“We need a development financial institution as infra financing needs patient capital, and banks are currently not suited for lending for long term projects which do not generate any cash for years,” he told PTI in an interview.
Even deepening the bond market with regard to infrastructure financing is a matter which is receiving attention of the government and there is a need to do something more in order to have a robust bond market for infrastructure financing, he said.
“To provide funding, to enhance credit rating of projects, a DFI is needed, and we are actively working on it, and soon such an institution will be in place. We are in the process of finalising details such as shareholding of the government and whether such a body will be formed through a statute.
“The DFI will be a catalyst, and would fund projects where others are not willing to enter because of the risks involved,” he said.
Further, Panda said the work is in progress and the DFI should become a reality soon, may be by the end of the current financial year or early next year.
In her last Budget speech, Finance Minister Nirmala Sitharaman had proposed to set up DFIs for promoting infrastructure funding. About 7,000 projects have been identified under the National Infrastructure Pipeline (NIP) with projected investment of a whopping Rs 111 lakh crore during 2020-25.
NIP, a first-of-its-kind initiative to provide world-class infrastructure across the country and improve the quality of life for all citizens, will be crucial for attaining the target of becoming a USD 5 trillion economy by FY 2025.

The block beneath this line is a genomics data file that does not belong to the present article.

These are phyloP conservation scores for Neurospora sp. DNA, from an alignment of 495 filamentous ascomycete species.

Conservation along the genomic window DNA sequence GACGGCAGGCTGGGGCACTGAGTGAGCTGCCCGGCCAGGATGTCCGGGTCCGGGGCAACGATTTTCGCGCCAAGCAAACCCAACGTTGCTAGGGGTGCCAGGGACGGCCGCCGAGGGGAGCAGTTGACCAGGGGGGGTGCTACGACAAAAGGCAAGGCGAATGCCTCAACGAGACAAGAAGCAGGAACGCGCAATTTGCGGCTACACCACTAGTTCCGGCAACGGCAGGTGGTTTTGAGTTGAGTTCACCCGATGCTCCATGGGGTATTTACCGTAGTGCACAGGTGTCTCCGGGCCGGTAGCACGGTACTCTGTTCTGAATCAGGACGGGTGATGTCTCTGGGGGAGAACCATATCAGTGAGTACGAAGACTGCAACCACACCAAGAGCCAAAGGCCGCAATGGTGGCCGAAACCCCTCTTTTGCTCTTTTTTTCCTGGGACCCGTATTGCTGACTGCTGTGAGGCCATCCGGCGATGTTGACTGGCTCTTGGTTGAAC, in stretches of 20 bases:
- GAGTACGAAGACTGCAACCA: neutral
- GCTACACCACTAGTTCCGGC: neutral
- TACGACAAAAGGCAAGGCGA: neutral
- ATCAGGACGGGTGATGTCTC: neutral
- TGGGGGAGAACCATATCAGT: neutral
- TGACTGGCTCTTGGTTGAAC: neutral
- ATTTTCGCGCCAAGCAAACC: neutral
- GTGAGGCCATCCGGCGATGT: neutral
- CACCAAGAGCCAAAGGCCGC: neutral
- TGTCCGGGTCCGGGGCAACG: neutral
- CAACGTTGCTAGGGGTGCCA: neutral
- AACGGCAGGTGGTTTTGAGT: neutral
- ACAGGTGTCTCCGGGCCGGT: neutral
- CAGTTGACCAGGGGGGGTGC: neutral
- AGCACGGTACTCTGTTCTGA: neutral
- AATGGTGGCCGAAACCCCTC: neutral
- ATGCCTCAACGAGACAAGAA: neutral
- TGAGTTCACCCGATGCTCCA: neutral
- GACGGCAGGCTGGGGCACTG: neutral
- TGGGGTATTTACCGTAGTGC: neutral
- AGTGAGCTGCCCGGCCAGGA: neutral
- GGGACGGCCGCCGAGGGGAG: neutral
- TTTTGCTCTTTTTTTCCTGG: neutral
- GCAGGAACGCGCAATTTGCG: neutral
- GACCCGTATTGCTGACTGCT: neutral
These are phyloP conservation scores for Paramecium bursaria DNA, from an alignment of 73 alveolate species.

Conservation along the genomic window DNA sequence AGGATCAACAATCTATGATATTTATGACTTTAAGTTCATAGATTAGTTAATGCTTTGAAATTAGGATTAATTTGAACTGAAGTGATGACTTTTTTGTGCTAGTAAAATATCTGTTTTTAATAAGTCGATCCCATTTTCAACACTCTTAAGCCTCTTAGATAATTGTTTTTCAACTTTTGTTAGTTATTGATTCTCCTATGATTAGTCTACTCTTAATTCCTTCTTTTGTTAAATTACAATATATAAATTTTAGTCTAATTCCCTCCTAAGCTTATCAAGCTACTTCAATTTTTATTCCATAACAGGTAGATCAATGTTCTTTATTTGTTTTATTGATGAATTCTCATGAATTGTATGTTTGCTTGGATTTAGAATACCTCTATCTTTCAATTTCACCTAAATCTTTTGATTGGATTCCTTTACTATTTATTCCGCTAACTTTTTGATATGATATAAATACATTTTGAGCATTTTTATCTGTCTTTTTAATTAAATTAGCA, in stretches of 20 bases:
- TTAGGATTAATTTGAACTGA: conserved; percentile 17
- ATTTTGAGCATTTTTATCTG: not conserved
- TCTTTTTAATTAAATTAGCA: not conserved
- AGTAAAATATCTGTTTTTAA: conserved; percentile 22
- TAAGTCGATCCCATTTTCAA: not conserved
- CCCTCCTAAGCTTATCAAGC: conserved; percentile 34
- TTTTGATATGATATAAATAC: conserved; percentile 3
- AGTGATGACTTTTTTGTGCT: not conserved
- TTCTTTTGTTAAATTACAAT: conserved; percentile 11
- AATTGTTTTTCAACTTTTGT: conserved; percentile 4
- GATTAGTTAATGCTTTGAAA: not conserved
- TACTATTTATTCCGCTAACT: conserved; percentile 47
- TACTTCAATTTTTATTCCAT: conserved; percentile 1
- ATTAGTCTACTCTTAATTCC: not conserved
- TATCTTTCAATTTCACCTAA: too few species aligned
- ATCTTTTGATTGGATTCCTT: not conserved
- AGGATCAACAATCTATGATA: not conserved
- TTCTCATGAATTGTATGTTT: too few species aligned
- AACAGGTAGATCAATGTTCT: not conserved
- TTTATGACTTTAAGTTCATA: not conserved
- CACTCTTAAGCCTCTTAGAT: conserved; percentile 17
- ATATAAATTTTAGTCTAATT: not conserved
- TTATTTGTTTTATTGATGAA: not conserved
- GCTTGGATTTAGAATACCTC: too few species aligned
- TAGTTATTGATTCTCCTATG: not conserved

The DFI, Panda said, will have a key developmental role apart from the financing role.
“All kinds of innovating financial mechanisms is what this new institution will be expected to do,” he said.
During the pre-liberalised era, India had DFIs which were primarily engaged in development of industry in the country. ICICI and IDBI, in their previous avatars, were DFIs. Even the country’s oldest financial institution IFCI Ltd had acted as a development finance institution.
In India, the first DFI was operationalised in 1948 with the setting up of the Industrial Finance Corporation (IFCI). Subsequently, the Industrial Credit and Investment Corporation of India (ICICI) was set up with the backing of the World Bank in 1955.
The Industrial Development Bank of India (IDBI) came into existence in 1964 to promote long-term financing for infrastructure projects and industry.
Talking about the financial health of banks, Panda said that 11 out of the 12 public sector banks have posted profits as on September 30, 2020.
Even gross Non-Performing Assets (NPAs) have gone down substantially and the provision coverage ratio has increased, he noted.
“There is scope for improvement on return on assets and banks are working on that. By and large, all the financial parameters are showing positive results,” he said.